Home away from home
Vacay, especially the weeks-on-end sort that so many foreign service families experience, is at once fun, educational (in a good way), and exhausting, all at the same time. Our family tends to only go back to the US during the obligatory home leave (in between countries/posts) and use our R&R to explore parts of the world we have not yet experienced. This leaves us often landing in countries for even up to a month at a time wherein we are not familiar with the language, the culture, or the flow of life. Every city is a learning opportunity. This is an amazing way to see and experience the world, and share it all with our little people.
Over the years, we've learned a number of lessons that might be useful to pass on. I offer an opportunity to learn from our mistakes and experiences.
We walk a lot. I mean a LOT, like more than 20,000 steps each day. Thus far, I have yet to find an anti-fatigue/peppermint foot and leg rub that keeps feet and legs happy. I have no real words of advice here, except try to find some sort of foot relief should you opt for packing in the miles as well. What I do? I break our family rule (‘mom’s prerogative’) and I bring more than one pair of shoes. I bring my Chacos, another pair of walking-friendly-but-still-cute sandals, and I bring workout/running shoes. I find changing up my footwear makes my feet happier. That an occasional foot rub and I am happy.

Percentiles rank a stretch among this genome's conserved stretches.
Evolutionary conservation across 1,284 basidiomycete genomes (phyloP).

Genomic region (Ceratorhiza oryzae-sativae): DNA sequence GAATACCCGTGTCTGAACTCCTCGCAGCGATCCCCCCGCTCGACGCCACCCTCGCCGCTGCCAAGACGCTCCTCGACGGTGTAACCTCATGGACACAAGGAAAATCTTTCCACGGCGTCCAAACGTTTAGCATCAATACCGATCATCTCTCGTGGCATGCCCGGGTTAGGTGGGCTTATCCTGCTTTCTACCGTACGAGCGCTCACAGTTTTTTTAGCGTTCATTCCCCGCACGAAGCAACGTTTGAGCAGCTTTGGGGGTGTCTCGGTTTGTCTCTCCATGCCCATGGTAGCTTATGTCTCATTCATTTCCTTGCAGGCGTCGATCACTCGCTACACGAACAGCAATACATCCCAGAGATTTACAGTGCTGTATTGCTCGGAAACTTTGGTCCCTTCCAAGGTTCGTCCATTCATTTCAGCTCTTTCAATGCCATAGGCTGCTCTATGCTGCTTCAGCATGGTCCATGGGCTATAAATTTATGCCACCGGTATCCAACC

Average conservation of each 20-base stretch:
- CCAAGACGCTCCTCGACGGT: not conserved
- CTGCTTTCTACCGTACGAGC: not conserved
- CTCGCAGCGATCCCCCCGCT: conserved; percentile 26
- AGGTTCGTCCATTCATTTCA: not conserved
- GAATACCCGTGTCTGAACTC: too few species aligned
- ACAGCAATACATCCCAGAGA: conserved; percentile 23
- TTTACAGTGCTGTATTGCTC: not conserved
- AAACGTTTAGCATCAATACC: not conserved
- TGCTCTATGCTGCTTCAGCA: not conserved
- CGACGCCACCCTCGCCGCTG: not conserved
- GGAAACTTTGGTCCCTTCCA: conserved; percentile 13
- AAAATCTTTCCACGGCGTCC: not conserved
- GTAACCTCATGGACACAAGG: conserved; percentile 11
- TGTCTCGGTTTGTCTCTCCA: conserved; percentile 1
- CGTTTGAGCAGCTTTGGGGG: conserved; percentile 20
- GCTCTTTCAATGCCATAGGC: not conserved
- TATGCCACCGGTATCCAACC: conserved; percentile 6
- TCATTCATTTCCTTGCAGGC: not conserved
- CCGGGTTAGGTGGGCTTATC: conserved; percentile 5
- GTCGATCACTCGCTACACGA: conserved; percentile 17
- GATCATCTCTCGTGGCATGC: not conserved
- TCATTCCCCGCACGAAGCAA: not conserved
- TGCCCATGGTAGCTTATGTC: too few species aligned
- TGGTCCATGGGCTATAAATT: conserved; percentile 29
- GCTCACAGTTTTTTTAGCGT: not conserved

Let your kids have a say in what you visit. The older the little people get, the more important this is. Let them help decide which museums to visit, or let them have the final say on three options you all like. Give them an afternoon at the beach. Let them pick their own souvenir. Give them opportunities to do and see the things they want to as well, and not just be dragged along on your itinerary; otherwise, they will revolt and it will be ugly. Another thing we like to do is Geocaching, which is sort of like electronic treasuring hunting (checking it out at www.geocaching.com). We've visited some amazing off-the-beaten-path parts of major cities where we are the only non-local thanks to this amazing app. Be forewarned though: the app is a HUGE battery-drain on your phone. Which leads me to....
Bring a back-up option for recharging your devices. We download the map of the city we are in to Google Maps so we can use it offline. Still, using that plus all of the photos, plus geocaching plus plus plus ends up getting my phone down to a worrisome 15% some days. I have a very good sense of navigation, but some of these towns can be harder to get home at the end of a day of meandering based on my innate map-sense. We either bring cords and plugs and will plug in during lunch or a snack-stop (my eldest's ability to find a plug in a crowded restaurant is pretty amazing), or we use a power bank. We just got a solar recharging power bank so we'll see how that works out for us.
That said, please get a local SIM for your phone. Or, if you are coming from the States, make sure you have an international roaming option. Having phone and internet access is important, as is having What’s App to keep in touch with your group or lodging option.